Zen Buddhism Offers Path Towards Self-actualization

Adam Heymann, Columnist

O”A roshi is a person who has actualized that perfect freedom which is the potentiality for all human beings. He exists freely in the fullness of his whole being. The flow of his consciousness is not the fixed repetitive patterns of our usual self-centered consciousness, but rather arises spontaneously and naturally from the actual circumstances of the present…His whole being testifies to what it means to live in the reality of the present.”

I don’t know about all of you but this quote by Zen master Richard Baker about his instructor, Shunryu Suzuki Roshi, concisely expresses the preeminent motive of my life: “self-actualization.” Or, in more pessimistic terms, this quote could be said to describe the dominant anxiety of my existence: that I’m somehow failing to live the life I was meant to live, that maybe I’m squandering my waking moments by falling into thought patters about people’s perceptions of me, whether or not my accomplishments will take me where I want to go and if I’m spending my days in stagnation or making progress towards a greater goal. As of late, I’ve made solid progress towards resolving this issue and I want to articulate these discoveries for others who may share these concerns.

In his foundational “Zen Mind, Beginner’s Mind,” Shunryu Suzuki enumerates the basic form and concepts that yield a nutritious soil in which a seedling practice can blossom. One particularly vital principle Suzuki discusses is the concept of the gaining idea. He writes, “Usually when you practice zazen [seated Zen meditation], you become very idealistic, and you set up an ideal or goal which you strive to attain and fulfill … when you are idealistic you have some gaining idea within yourself; by the time you attain your ideal or goal, your gaining idea will create another ideal.” At first it might seem an inappropriate extrapolation to apply Zen meditation advice to everyday life, but as Shunryu writes, “The state of mind that exists when you sit in the right posture is, itself, enlightenment.” When we practice zazen, we practice maintaining this state of enlightenment so that it might spill over into and enrich our everyday living.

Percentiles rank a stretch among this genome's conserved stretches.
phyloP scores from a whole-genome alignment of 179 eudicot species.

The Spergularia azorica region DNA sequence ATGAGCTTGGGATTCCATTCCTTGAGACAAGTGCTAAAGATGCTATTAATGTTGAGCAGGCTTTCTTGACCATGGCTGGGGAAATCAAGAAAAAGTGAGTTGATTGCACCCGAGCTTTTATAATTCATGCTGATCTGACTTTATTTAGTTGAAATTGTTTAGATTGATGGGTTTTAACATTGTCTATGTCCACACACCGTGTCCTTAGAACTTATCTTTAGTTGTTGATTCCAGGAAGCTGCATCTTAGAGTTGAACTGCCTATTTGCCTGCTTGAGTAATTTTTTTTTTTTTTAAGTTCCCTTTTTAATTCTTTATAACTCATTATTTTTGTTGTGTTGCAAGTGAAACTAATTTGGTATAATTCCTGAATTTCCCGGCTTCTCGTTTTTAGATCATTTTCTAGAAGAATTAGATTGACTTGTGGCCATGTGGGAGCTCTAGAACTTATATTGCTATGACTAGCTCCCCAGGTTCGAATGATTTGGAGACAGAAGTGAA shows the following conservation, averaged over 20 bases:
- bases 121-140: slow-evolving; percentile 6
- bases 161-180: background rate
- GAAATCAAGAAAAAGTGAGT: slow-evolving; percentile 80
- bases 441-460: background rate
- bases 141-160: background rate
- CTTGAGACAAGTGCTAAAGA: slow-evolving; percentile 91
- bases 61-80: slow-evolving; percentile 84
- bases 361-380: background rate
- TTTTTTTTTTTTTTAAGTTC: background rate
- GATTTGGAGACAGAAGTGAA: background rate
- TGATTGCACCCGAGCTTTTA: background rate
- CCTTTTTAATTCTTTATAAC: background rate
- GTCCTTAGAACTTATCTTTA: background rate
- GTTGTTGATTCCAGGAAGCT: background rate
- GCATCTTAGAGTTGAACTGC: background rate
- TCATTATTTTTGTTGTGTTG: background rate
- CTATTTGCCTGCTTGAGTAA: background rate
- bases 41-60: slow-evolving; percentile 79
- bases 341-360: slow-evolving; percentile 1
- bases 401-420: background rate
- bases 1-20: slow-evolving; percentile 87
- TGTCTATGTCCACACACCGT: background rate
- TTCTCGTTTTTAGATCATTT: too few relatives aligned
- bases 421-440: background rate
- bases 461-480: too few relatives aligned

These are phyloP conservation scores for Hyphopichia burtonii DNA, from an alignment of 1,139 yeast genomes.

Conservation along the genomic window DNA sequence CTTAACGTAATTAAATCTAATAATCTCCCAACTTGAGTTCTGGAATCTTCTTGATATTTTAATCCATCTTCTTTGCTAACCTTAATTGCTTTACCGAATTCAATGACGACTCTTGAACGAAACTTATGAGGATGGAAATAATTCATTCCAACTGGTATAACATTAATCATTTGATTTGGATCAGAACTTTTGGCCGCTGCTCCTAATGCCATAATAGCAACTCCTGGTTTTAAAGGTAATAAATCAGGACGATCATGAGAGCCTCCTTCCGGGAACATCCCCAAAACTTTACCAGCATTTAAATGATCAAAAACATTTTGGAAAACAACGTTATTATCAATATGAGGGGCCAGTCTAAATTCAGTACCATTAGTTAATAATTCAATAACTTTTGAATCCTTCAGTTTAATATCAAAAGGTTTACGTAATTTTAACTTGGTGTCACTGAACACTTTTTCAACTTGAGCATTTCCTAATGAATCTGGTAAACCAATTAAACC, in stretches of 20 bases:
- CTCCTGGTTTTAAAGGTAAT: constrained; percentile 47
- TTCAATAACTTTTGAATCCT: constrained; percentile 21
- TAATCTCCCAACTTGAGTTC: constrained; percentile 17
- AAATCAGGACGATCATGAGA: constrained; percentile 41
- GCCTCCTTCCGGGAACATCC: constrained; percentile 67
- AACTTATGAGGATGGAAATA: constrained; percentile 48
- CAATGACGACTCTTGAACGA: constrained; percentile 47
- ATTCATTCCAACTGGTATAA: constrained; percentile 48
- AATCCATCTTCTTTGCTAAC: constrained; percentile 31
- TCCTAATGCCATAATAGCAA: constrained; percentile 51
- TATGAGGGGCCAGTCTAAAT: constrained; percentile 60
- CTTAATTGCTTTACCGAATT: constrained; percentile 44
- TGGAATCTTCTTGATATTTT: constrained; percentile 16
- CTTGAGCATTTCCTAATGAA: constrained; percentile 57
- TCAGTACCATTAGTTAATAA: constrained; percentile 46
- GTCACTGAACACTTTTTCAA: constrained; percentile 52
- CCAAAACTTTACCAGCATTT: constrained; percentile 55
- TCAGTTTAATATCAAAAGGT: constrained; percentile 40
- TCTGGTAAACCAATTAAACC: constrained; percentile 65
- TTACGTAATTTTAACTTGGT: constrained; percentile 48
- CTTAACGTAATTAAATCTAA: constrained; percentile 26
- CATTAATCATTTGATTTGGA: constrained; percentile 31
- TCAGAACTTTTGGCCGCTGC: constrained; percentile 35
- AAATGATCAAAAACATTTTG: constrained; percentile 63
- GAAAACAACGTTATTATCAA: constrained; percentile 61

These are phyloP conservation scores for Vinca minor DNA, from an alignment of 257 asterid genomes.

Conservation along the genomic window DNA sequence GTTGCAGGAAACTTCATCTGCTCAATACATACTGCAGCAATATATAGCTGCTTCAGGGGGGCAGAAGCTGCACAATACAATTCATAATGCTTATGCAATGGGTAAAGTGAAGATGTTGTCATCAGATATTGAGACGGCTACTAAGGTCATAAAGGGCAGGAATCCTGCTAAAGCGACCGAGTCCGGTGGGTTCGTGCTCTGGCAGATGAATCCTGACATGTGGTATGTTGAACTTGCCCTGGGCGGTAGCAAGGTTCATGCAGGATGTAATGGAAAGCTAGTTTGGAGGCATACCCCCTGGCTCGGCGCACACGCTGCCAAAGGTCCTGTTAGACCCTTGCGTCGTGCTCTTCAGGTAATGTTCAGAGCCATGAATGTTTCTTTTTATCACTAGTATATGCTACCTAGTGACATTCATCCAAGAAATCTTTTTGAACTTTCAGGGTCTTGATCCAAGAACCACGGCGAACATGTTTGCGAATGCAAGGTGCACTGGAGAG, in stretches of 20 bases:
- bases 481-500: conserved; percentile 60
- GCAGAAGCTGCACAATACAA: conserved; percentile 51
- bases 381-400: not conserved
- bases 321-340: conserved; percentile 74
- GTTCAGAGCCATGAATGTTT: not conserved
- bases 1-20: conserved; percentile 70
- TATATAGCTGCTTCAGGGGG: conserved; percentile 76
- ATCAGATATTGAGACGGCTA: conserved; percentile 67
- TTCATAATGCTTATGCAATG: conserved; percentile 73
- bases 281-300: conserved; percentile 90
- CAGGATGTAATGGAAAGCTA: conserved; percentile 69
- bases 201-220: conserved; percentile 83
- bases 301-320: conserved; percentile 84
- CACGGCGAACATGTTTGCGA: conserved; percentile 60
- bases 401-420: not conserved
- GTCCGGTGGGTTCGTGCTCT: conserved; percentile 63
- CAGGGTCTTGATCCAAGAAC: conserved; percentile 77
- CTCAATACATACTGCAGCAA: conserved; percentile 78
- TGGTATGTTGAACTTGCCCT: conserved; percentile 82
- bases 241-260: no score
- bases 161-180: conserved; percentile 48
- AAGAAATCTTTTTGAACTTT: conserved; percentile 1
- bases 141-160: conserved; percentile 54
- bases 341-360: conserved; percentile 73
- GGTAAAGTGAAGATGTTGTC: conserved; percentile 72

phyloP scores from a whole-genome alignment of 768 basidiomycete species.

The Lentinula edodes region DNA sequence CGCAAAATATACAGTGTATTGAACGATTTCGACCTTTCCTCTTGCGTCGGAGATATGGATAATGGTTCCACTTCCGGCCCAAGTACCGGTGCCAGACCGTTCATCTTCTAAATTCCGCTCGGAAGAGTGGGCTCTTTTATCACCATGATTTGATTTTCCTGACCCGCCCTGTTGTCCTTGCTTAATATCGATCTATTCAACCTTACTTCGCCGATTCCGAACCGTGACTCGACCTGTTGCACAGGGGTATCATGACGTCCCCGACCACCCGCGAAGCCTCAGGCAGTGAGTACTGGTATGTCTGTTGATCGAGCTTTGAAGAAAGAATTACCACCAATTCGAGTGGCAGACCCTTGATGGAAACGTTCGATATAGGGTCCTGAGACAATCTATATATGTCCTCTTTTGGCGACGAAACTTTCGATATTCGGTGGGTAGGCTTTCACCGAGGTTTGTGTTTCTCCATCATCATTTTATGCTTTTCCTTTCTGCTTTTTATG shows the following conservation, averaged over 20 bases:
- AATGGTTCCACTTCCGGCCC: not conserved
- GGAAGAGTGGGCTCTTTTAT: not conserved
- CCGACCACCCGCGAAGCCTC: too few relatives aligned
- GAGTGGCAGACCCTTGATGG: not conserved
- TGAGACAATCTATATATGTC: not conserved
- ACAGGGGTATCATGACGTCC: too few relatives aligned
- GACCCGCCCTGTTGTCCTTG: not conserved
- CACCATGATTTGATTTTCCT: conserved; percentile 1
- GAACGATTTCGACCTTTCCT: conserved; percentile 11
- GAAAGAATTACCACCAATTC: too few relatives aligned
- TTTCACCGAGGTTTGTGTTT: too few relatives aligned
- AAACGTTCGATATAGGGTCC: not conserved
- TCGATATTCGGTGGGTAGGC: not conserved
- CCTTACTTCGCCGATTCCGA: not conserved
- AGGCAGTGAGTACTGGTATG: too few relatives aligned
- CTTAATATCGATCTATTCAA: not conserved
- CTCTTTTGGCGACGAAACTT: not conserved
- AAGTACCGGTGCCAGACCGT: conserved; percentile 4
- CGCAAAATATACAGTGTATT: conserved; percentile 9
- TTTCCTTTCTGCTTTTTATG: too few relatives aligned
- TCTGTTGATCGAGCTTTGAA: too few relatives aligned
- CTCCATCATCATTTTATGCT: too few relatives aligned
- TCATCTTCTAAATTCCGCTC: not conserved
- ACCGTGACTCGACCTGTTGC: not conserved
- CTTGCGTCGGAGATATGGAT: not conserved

But this is not to say that I interpret Shunryu’s advice as an exhortation to complacency and inaction. Shunryu does not mean for us to relinquish our goals, motivations or dreams. To me, this is simply the rejection of expectation. Suzuki is saying that to enter a situation–a party, an interview, a date, a life–with preconceived notions and desired outcomes is when frustrations appear and self-actualization becomes unattainable.

To enter a situation without baggage–the arbitrary social standards, past regrets, desired outcomes, and contrived ideas, scripts and seemingly preordained roles that we have adopted to get us where we want to be–is to clear a path towards self-actualization. To enter a situation with your brain clear and empty, yet primed and actively reactive to the situations, ideas and people that present themselves is to prepare yourself for a most unadulterated actualization. This is akin to clearing a blazing wildfire once suffocating your mind with emotional, intellectual and psychological smoke, and instead opting for clean, brilliant lightning flashes of inner genius and intrinsic wisdoms.

By clearing the mind of expectation, we can finally sit at the outermost edge of the plateau that is each of our lives. In rejection of the sturdy ground of ideology, the safety of desired outcomes and routes for achieving them, we are constantly gazing at the beauty of the moment and the ways we thrive in its spontaneity.